‘Biranganas’ of Bangladesh
The government decided on October 13, 2014 to recognize ‘Biranganas’, a term used for the unfortunate rape victims of 1971, as freedom fighters, entitling them as well as their children to state facilities and honor.
Exact number of rape victims during the liberation war of 1971 is not known. At least 1.62 lakh women were raped and 1.31 lakh Hndu women went missing during the nine-month long liberation war, according to the War Crimes Facts and Findings Committee headed by noted liberation war researcher Dr M Hassan. Many among them have died. Identifying and finalizing a list of the Biranganas or rape victims will be an uphill task. Nor can the task be completed overnight. Prime Minister Sheikh Hasina has declared that the task will be completed in phases. A beginning has been made and it will take years to complete, she said.
In Bangladesh, women war victims were looked down upon and did not receive due honour from their family and society. Most of the families of the rape victims considered loss of chastity of these unfortunate women a shameful act and treated the rape victims unfairly, terming them ‘loose character’.
After the war, the rape victims had to go through a second ordeal. Doctors at the rehabilitation centers in Dhaka reported about 170,000 abortion of pregnancies and about 45,000 war babies born as a result of rape. A report from the International Commission of Jurists said “whatever the precise numbers, the team of British and American surgeons carrying out abortions and the widespread government efforts to persuade people to accept the unfortunate rape victims in to the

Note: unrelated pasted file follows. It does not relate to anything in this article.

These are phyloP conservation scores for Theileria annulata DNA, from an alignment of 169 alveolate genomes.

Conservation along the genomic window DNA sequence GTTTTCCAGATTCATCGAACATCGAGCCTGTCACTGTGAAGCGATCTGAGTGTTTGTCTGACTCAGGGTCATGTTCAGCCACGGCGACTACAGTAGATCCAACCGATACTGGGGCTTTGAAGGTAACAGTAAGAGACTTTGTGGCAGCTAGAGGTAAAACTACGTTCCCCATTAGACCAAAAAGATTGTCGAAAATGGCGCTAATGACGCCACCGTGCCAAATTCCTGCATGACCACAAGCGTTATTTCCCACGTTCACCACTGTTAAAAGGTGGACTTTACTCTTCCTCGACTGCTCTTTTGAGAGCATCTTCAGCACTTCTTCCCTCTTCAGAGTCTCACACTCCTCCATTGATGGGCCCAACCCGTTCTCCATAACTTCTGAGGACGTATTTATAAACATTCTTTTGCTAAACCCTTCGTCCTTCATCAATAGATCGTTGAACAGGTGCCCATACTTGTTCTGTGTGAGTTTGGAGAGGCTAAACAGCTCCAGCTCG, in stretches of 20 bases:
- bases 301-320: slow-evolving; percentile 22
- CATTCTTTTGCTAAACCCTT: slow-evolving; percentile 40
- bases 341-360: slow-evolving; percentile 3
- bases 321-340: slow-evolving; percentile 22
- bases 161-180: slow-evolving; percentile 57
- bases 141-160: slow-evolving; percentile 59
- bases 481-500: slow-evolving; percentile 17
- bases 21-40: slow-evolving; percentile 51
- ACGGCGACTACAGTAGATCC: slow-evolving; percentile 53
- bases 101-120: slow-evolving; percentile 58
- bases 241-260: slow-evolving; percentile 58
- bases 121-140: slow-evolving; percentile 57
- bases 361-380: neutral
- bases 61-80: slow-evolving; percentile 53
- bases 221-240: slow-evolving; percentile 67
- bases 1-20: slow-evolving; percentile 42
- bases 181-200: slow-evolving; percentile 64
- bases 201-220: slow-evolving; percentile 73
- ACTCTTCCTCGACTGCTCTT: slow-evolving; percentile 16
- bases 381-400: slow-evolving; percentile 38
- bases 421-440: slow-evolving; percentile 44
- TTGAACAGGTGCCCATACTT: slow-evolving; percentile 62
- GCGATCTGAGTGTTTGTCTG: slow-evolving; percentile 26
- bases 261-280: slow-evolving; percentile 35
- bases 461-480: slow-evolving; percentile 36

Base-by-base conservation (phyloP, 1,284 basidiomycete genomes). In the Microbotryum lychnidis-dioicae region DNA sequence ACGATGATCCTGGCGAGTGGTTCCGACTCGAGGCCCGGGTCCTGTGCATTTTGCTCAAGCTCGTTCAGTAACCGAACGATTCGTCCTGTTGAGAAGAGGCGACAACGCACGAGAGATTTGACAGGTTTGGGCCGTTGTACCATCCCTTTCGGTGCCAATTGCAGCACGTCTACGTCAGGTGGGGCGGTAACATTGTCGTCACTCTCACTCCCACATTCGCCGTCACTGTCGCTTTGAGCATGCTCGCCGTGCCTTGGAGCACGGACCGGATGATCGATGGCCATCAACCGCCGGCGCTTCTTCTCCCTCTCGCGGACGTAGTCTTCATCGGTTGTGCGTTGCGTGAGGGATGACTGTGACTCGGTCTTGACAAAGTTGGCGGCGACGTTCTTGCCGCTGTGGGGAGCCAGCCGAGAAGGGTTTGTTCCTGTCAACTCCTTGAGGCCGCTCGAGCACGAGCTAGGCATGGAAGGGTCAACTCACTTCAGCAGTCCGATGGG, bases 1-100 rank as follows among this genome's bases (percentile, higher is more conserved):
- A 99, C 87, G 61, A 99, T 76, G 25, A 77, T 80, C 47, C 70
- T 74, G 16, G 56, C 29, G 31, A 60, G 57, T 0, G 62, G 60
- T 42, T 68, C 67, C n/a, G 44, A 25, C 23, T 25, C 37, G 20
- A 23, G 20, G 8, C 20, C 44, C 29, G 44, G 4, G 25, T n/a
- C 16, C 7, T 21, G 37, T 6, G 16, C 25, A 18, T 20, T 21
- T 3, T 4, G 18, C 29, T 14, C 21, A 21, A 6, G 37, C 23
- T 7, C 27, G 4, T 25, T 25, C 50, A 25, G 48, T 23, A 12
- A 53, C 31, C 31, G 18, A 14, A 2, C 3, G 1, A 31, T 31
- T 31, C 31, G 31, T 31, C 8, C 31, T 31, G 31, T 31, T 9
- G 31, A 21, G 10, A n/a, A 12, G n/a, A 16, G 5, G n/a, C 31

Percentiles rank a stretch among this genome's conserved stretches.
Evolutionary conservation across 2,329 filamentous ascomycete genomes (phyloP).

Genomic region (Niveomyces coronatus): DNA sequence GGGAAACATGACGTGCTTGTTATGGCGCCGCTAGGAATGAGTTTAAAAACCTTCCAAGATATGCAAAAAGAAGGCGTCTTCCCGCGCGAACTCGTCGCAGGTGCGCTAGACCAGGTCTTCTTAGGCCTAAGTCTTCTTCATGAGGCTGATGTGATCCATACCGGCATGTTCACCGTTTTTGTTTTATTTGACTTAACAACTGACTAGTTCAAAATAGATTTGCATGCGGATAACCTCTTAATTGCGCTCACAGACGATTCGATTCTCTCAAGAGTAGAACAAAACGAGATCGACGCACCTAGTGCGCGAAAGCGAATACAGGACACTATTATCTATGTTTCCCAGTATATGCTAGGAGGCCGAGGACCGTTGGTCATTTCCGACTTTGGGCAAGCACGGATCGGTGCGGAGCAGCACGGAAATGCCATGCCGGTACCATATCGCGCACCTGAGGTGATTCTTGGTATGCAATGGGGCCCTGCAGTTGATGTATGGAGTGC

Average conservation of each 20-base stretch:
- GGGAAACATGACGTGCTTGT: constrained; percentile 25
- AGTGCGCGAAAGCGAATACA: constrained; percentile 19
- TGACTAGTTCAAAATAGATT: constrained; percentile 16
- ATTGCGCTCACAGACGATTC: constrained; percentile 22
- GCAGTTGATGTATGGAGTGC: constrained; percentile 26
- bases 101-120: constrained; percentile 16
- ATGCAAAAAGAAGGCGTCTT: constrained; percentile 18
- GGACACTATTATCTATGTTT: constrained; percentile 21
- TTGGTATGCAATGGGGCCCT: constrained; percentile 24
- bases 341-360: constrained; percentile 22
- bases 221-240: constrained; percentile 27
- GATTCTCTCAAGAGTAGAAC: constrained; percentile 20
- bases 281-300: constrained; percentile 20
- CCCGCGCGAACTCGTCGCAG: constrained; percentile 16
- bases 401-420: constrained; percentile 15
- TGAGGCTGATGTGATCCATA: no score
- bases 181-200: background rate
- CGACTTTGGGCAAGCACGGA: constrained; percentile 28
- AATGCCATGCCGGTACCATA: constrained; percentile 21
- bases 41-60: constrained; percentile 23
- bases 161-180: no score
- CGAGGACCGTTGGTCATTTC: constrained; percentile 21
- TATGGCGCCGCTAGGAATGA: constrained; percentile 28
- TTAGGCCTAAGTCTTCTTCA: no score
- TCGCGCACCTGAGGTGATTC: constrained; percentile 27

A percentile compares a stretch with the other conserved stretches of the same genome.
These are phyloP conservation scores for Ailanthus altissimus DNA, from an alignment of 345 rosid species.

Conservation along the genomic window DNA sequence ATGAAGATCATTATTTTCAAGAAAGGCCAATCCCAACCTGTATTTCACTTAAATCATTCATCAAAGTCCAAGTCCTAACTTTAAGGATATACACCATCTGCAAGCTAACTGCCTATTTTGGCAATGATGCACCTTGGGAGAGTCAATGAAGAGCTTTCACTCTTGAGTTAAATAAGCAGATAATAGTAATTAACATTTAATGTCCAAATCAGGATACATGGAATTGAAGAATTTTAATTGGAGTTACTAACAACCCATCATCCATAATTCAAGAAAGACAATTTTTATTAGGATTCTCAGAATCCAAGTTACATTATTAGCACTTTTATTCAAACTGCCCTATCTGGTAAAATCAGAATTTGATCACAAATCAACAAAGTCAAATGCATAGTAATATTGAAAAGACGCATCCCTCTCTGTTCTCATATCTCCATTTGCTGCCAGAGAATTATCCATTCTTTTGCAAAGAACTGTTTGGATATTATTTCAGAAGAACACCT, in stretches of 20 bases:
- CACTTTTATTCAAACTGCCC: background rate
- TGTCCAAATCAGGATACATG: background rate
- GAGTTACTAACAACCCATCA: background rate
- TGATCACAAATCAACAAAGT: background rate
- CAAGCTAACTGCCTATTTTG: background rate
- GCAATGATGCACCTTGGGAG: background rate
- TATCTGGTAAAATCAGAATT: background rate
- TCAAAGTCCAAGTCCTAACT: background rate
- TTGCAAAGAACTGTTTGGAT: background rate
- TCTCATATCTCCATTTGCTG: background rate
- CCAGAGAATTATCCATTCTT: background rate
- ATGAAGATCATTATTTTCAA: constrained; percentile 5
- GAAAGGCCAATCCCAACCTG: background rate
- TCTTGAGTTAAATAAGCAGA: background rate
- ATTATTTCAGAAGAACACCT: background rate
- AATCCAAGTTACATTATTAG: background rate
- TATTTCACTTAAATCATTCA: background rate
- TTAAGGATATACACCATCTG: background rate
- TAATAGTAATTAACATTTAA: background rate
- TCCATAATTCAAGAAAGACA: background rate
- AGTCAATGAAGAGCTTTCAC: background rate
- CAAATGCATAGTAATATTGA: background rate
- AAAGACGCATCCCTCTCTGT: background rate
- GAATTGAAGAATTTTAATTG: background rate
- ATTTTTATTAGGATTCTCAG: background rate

community testify the large scale on which raping occurred”.
The founding father of Bangladesh Sheikh Mujibur Rahman described the rape victims as Birangana (war heroine), but unfortunately this term assumed a different connotation and served as a reminder that these women were socially unacceptable as they had been sexually violated and dishonored. The term Birangana soon degenerated and came to be associated with ‘Barangana’ which in Bengali means a prostitute. After the liberation these unfortunate rape victims were seen as symbol of social pollution and shame.
Sheikh Mujibur Rahman’s strategy of marrying these Biranganas off and encouraging them to be seen as war heroine failed as few men came forward to marry them and those who did expected the state to provide a large dowry. Few Biranganas who did marry were usually ill-treated and the majority of men, after having received dowry, abandoned their Birangana wives.
Sacrifices of the Biranganas and their contribution in the liberation war can hardly be belittled. But strangely enough, contribution of these war heroines did not get recognition in the country. People ill-treated and ostracized them as if out of volition these women chose the wrong path. People failed to realize that rape was used as war weapon by the occupying forces and their local collaborators to crush the liberation war.
The initiatives of the present government extending recognition to the rape victims of 1971 as freedom fighters deserve applause from all sections of people, both within the country and abroad. Thanks to the government’s efforts, Biranganas will no longer be an object of shame and ridicule; they will now be held in high esteem in the society and given the same honor, dignity and respect as shown to other freedom fighters.